What are the significances or functions of characters from whom Everyman sought help help in The Summoning of Everyman?
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The characters from whom Everyman seeks help in the medieval morality play titled The Summoning of Everyman can be divided into several broad categories.
Fellowship (that is, friends), Kindred (that is, family), and Goods (that is, worldly possessions) are the first three characters from whom Everyman seeks assistance. They make up one category of potential helpers. Each of these three “characters,” however, is more disappointing than the preceding one. Everyman’s friends refuse to help him by being willing to die with him, but then we might expect our friends to feel less interested in our welfare than we expect our family members to be. Thus, when Everyman’s friends refuse him, we are not entirely surprised. We are more surprised when his family members also refuse to help him, because we might have expected family members to take a deeper interest in the welfare of “one of their own.” The refusal of worldly Goods to help Everyman is not especially surprising, particularly since medieval theology repeatedly taught people not to put their trust in worldly prosperity. The real surprise of the encounter with Goods is not that he refuses to help but rather just how sarcastic and full of venom he seems to be when announcing his refusal. Everyman’s friends and family, at least, felt sorry for him; Goods takes actual pleasure in Everyman’s predicament. The irony, of course, is that Everyman confesses to having loved his worldly goods even more than his family and friends.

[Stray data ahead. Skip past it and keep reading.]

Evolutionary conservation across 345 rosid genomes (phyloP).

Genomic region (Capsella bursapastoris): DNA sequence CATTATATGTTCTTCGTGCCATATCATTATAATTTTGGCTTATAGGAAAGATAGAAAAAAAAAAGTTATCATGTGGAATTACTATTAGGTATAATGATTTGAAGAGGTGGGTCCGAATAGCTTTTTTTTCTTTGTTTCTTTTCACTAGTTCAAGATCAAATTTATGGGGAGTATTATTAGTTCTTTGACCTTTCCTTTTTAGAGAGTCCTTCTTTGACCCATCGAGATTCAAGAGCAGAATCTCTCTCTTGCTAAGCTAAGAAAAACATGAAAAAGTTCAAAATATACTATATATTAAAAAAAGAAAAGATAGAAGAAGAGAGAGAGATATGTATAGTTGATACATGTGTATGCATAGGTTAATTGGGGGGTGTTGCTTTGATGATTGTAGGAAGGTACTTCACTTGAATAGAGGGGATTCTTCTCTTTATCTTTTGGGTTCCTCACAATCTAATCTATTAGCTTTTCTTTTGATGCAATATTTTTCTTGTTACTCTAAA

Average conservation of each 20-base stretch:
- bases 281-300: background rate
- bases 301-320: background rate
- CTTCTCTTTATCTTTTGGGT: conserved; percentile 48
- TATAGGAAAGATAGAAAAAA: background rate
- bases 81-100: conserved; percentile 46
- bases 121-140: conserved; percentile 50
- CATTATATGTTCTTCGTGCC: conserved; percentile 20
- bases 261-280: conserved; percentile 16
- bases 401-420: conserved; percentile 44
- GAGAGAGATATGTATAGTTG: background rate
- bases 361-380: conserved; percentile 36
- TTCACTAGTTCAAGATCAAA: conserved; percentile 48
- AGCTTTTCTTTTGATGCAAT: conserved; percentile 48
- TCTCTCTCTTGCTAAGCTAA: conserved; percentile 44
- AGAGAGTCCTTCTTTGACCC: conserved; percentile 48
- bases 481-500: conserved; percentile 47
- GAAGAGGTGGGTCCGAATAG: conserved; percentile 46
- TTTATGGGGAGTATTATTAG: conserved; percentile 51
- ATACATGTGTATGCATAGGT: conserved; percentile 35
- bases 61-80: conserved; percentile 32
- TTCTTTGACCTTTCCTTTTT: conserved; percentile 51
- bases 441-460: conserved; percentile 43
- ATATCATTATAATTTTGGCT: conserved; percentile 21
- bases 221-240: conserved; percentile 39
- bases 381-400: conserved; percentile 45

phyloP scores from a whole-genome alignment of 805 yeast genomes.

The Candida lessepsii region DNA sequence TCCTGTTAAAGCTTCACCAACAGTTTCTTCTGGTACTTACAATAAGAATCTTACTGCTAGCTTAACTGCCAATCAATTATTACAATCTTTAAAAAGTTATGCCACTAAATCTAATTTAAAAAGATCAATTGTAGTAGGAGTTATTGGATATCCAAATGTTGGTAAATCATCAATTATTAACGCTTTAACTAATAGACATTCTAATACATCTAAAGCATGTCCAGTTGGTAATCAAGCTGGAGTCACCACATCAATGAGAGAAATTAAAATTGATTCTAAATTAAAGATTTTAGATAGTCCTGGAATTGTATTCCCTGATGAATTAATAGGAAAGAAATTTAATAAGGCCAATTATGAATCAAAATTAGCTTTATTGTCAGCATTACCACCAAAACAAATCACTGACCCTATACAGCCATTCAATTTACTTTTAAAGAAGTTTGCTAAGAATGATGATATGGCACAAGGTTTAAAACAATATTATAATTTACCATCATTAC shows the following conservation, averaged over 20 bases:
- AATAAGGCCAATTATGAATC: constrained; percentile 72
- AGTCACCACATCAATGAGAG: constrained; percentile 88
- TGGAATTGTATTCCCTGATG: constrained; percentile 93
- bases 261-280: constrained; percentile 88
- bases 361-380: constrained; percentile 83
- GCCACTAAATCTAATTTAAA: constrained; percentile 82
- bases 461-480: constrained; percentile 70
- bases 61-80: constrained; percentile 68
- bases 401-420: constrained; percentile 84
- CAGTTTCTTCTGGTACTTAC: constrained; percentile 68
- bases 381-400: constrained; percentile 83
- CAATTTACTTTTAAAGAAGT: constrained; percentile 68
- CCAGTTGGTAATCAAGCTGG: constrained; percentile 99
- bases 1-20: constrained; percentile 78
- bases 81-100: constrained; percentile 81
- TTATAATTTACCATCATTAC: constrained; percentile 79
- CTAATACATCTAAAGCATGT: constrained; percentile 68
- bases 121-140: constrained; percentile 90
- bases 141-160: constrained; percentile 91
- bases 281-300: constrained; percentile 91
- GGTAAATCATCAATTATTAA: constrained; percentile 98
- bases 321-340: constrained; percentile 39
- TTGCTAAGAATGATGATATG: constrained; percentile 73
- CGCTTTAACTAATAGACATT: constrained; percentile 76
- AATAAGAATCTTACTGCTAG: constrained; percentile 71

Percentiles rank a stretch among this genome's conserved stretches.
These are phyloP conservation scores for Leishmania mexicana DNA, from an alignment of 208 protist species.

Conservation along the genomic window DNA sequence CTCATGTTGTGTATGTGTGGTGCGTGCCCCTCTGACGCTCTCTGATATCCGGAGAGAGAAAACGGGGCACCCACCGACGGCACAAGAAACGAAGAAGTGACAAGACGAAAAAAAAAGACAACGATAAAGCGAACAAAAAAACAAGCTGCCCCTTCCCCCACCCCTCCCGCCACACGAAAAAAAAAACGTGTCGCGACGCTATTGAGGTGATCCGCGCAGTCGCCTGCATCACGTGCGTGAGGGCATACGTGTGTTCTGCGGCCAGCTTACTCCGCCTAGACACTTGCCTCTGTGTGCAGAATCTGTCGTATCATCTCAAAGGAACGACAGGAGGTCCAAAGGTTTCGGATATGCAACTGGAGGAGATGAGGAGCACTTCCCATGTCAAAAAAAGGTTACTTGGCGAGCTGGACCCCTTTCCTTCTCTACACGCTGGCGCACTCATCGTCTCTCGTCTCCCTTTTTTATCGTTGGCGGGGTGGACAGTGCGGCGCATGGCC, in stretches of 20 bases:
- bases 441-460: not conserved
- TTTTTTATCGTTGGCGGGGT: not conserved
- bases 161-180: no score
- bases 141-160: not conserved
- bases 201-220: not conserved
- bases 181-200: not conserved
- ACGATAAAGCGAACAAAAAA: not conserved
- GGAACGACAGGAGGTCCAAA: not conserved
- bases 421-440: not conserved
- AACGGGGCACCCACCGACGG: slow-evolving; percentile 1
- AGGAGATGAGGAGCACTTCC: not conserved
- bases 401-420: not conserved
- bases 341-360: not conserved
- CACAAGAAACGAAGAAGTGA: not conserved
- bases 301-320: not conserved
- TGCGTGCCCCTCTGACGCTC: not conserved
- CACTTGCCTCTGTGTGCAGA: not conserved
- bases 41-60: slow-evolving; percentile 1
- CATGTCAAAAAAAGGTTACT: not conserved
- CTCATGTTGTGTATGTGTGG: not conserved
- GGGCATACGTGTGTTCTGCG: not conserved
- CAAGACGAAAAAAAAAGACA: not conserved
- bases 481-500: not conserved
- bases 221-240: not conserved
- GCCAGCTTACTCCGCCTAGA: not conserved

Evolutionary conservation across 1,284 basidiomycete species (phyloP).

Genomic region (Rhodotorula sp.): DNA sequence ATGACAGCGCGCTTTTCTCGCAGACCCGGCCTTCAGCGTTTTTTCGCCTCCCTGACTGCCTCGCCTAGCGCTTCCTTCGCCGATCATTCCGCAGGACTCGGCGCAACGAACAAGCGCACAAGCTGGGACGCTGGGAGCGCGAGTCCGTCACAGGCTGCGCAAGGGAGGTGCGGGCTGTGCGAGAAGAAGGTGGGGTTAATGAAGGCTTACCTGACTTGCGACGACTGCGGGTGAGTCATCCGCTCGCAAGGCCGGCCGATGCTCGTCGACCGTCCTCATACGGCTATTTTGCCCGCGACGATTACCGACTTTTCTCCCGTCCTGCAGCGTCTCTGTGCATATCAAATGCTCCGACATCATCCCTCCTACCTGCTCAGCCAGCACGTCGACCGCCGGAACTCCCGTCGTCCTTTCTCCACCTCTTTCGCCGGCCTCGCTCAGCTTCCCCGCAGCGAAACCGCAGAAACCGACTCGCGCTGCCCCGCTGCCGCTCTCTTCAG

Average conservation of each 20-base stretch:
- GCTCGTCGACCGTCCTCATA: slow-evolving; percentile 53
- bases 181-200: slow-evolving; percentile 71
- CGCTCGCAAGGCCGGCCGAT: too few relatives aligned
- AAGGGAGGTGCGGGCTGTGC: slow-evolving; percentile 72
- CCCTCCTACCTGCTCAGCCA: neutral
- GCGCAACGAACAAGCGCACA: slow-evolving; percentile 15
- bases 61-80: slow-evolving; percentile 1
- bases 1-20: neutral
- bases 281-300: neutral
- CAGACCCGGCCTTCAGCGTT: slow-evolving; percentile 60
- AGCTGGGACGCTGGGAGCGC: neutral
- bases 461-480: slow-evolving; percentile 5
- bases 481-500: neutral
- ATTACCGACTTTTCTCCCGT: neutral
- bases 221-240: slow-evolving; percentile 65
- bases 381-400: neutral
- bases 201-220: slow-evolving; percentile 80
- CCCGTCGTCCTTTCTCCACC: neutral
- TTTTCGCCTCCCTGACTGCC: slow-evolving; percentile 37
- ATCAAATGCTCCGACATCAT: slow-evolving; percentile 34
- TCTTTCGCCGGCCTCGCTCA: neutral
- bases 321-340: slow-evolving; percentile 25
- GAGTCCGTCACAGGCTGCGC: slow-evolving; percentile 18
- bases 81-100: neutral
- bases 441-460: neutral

Good Deeds, the first member of a second category of theologically sanctioned characters, is one of the most important characters Everyman encounters on his journey. She immediately knows of his predicament (unlike the first three characters), and she immediately offers to help him (again, unlike the first three). At this point, though, she cannot walk because Everyman has not done enough good deeds in his life to give the character named Good Deeds the strength to proceed. Yet her sister, Knowledge, is there to assist him, and she speaks two of the most famous lines from the play:
Everyman, I will go with thee and be thy guide,
In thy most need to go by thy side. [side note: this splendid couplet was printed in every copy of every book published in the wonderful Everyman’s Library of classic texts.]
Good Deeds and Knowledge are reliable companions in life, unlike friends, family, and worldly goods, who often prove unreliable. Knowledge leads Everyman to Confession – a character who represents a crucial stage in the purgation of sin, according to medieval Catholic theology.
The friends who accompany Everyman later in the play make up a third group of characters: Strength, Beauty, Discretion and Five Wits. None of these characters or traits, however, persists after we die; none of them can follow us beyond the grave. Only our Good Deeds can do that, as the playwright shows in the very memorable final episode of this drama.
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